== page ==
Alpine areas are vulnerable to nitrogen (N) deposition because of low N-buffering capacity and limited ability to resist change. The objective of the study was to assess if>30 years of N deposition have resulted in a decline in exchangeable base cations (CB) coupled with an increase of exchangeable aluminum (Al). We used soil and stream data sampled between 1982 and 2015 at Green Lakes Valley, Colorado Front Range to evaluate the change in an alpine catena. The CB in the surface horizons of the summit position decreased significantly from 45 cmolc kg−1 in 1982 to 2.3 cmolc kg−1 in 2015, while the exchangeable Al increased from 0.09 cmolc kg−1 to 0.7 cmolc kg−1 in the summit and from 8.9 cmolc kg−1 to 10.5 cmolc kg−1 in the toeslope. Spatiotemporal distribution of soil moisture along the catena exhibited the lowest values during the winter months because the temperature was below freezing. The soil moisture increased in early spring as soil-temperature rose. A Seasonal Kendall test (SK) showed that the soil moisture decreased along the catena by−0.007m3m−3 yr−1(P < 0.001). The soil moisture trend coincided with a soil temperature increase from the summit to toeslope of 0.68° yr−1. Segmental SK analysis of acid-neutralizing capacity (ANC) measured in the outlet of the lake below the catena showed a decrease of −2.15 μeq L−1 yr−1 for the first monitoring period from 1982 to 1995, and an increase by 0.51 μeq L−1 yr−1 during the second monitoring period from 1995 to 2014. These trend analyses attest to the limited influence of the alpine soil system on the overall aquatic chemistry. Hence, a clear distinction should be made between the alpine soils and the terrestrial system (e.g., rock glacier, taluses, and screes). Most of the soils have little impact on the aquatic system, whereas other terrestrial features are more important in this regard.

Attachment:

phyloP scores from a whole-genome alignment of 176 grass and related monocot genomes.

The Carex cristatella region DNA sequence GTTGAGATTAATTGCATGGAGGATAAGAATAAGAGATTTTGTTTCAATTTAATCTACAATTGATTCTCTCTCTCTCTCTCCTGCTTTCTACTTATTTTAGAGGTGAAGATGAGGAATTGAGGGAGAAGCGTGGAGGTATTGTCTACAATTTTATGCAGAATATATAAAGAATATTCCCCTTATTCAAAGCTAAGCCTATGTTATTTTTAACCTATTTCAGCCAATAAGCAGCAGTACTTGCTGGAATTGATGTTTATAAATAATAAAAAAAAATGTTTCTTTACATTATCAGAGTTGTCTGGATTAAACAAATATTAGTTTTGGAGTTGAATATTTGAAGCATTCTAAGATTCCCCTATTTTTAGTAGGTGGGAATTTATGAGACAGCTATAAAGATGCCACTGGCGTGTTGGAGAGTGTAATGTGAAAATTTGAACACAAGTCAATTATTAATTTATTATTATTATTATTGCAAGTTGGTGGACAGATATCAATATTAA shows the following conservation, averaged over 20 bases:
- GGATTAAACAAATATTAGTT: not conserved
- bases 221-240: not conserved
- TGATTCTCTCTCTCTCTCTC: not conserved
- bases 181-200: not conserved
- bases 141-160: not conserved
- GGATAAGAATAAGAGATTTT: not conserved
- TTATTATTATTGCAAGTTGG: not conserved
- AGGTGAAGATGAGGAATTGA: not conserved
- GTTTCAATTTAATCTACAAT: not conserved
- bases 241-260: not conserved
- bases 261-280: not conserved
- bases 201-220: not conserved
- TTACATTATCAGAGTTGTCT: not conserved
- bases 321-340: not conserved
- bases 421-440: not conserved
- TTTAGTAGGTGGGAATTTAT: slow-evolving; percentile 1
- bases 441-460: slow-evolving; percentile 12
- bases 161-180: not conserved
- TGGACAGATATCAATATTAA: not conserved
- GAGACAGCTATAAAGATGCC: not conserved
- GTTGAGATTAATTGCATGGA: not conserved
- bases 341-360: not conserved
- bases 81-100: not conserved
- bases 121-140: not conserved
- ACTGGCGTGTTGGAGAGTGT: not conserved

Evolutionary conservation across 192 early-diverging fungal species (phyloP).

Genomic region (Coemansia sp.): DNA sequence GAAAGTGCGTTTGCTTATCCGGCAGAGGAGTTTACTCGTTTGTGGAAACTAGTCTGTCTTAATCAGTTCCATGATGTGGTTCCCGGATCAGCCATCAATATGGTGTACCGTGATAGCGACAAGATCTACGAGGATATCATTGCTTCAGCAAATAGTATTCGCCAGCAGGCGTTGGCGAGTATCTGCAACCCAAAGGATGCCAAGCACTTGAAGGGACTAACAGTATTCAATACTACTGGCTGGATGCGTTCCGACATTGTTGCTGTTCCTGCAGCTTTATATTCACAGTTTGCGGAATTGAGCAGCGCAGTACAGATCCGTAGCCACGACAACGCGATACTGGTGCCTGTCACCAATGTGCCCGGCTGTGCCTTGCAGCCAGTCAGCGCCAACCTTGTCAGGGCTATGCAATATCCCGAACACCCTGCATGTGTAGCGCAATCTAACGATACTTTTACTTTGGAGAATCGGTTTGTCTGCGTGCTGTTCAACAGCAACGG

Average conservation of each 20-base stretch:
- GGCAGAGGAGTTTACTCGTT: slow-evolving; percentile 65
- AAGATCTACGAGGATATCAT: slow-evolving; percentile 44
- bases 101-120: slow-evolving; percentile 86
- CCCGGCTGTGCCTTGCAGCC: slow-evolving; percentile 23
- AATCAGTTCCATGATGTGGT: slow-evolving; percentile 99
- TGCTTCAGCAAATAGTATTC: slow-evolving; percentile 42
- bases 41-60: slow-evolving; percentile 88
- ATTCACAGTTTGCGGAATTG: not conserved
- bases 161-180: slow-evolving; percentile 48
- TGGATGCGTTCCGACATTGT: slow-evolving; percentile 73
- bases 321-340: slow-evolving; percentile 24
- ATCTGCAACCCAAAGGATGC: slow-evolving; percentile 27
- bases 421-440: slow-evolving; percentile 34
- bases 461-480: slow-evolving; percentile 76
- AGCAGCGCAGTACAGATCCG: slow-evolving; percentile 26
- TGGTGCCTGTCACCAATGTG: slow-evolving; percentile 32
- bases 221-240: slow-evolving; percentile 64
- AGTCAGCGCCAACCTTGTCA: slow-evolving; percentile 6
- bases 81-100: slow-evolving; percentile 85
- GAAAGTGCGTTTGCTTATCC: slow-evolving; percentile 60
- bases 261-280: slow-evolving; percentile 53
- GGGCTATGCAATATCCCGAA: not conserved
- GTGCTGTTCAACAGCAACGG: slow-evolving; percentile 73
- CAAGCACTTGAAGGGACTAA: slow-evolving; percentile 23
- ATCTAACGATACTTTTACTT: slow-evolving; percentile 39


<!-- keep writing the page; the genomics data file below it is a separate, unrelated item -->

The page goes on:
Iggy Litaora, M., Suding, K., Anderson, S.P., Lituse, G., Caine, N. (2018): Alpine catena response to nitrogen deposition and its effect on the aquatic system. Catena 170 (2018) 108–118.